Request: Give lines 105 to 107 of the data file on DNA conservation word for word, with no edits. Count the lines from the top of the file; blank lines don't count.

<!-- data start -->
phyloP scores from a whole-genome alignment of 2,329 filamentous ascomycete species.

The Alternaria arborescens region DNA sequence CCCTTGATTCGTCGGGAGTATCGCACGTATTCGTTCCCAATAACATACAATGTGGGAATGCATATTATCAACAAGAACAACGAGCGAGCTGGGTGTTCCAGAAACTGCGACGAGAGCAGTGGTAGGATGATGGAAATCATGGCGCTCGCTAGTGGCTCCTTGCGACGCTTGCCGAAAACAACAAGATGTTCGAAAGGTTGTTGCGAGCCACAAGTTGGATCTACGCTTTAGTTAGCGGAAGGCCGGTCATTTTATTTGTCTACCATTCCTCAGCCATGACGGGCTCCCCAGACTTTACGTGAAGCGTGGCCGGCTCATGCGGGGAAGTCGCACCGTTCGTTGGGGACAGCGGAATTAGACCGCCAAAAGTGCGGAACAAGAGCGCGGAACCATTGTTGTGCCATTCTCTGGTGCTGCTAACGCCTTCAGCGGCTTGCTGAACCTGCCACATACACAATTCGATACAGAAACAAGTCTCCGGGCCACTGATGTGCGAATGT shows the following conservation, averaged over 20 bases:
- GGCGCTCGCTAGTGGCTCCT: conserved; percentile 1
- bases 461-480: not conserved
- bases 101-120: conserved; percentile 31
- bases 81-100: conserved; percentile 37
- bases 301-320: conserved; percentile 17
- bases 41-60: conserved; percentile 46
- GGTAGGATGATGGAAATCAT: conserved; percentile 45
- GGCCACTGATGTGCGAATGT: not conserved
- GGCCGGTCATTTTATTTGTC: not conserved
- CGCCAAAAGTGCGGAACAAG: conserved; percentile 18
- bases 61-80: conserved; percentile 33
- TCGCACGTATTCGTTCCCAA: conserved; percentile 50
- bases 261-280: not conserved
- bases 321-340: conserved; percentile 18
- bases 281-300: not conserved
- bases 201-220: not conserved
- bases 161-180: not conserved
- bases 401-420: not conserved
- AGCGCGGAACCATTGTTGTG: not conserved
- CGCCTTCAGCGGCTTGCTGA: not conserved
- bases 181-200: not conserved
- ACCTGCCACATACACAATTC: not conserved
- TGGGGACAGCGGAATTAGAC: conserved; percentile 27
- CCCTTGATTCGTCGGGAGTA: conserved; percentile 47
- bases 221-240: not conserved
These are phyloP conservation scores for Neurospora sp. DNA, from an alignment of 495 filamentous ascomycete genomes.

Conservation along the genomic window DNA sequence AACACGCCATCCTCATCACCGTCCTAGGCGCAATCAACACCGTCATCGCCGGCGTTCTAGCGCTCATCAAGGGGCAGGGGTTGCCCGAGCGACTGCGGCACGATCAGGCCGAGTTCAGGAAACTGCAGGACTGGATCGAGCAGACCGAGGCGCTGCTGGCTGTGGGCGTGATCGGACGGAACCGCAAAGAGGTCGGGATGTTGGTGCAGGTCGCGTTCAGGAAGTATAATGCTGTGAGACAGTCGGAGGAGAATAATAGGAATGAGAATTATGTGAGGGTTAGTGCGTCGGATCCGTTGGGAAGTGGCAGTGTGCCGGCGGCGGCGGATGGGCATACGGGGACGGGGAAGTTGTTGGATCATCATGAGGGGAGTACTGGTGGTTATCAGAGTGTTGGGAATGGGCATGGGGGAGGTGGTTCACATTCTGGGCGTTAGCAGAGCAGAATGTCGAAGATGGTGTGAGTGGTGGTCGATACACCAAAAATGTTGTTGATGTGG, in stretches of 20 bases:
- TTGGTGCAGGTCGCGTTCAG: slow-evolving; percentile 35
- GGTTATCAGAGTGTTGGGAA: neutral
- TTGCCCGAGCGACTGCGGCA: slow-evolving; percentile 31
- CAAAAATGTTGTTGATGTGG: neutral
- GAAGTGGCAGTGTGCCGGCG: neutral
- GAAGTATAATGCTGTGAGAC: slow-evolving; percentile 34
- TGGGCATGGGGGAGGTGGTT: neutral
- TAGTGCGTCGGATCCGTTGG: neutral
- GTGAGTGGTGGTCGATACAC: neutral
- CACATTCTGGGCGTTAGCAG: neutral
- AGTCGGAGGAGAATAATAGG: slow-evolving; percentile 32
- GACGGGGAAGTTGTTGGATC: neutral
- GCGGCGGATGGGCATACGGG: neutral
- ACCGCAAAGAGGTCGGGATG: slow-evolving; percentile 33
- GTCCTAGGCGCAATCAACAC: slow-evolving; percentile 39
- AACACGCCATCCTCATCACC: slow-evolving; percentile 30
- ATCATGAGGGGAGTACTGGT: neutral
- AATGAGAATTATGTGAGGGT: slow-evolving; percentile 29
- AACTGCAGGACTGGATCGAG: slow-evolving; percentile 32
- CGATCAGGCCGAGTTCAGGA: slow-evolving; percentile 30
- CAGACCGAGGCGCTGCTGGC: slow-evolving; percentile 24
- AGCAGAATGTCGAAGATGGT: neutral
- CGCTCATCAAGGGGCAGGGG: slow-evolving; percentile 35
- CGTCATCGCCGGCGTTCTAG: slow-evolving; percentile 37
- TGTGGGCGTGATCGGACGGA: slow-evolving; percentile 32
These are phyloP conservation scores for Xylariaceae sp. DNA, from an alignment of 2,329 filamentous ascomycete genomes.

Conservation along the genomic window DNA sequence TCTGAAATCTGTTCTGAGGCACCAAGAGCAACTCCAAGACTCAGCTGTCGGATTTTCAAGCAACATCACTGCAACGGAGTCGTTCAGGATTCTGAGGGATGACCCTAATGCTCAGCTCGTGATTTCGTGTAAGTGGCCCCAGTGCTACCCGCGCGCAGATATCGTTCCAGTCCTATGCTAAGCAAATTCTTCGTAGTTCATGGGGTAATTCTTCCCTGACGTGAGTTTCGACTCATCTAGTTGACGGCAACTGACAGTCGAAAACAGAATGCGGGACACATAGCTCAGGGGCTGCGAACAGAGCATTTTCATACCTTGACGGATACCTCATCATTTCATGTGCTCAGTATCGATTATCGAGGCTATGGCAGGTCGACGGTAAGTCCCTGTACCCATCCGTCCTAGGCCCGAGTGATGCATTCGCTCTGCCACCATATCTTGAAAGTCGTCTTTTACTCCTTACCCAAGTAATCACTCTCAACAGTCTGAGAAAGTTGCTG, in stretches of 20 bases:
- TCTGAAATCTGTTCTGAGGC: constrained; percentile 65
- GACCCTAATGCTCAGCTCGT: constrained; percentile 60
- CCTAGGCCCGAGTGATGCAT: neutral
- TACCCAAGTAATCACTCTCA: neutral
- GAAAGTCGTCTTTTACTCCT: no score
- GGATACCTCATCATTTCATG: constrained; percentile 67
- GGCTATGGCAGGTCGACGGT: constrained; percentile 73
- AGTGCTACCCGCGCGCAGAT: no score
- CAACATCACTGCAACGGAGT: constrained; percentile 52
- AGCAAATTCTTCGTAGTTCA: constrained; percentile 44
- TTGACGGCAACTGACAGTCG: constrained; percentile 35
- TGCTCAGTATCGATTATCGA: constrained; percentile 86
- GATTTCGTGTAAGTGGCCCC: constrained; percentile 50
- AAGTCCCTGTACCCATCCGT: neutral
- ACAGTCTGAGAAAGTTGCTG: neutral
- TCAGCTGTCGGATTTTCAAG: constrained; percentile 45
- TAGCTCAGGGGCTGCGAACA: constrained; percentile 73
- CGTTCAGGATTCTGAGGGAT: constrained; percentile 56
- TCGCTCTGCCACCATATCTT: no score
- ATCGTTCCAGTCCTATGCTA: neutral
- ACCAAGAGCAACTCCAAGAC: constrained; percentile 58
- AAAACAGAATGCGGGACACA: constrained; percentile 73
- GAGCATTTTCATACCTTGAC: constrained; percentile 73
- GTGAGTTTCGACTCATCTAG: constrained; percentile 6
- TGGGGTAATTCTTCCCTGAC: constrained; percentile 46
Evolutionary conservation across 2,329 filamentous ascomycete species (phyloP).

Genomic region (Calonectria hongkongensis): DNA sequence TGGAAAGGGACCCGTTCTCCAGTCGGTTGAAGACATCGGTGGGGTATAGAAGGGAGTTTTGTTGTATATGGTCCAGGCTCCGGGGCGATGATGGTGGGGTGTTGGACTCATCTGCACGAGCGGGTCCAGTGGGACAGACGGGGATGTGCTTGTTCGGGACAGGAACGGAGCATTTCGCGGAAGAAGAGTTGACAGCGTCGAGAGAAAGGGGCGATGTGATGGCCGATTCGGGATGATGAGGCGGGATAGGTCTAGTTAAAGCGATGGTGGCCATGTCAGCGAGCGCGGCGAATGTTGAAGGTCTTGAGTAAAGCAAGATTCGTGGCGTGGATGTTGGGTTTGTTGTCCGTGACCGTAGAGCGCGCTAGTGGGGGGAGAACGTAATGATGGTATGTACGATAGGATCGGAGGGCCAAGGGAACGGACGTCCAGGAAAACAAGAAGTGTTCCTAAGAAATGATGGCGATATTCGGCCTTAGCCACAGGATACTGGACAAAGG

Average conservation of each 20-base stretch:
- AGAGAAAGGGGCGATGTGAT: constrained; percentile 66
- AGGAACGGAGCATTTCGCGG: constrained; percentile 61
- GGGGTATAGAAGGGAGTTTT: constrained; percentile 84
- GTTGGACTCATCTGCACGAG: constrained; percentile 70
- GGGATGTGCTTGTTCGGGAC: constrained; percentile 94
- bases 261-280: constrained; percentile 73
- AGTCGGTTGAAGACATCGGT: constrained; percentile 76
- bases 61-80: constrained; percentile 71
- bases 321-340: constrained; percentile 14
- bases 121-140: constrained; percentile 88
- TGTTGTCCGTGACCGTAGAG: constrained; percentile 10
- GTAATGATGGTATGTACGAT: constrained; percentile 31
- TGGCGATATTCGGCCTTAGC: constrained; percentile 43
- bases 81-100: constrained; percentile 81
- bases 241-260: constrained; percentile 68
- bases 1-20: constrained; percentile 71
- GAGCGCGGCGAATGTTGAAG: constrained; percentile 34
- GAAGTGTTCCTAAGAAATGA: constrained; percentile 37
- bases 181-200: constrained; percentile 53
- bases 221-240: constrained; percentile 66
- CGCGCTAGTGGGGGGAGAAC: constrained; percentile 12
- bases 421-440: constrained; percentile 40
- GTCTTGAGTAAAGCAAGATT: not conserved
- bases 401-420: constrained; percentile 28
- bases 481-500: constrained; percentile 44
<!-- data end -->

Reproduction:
- CGCGCTAGTGGGGGGAGAAC: constrained; percentile 12
- bases 421-440: constrained; percentile 40
- GTCTTGAGTAAAGCAAGATT: not conserved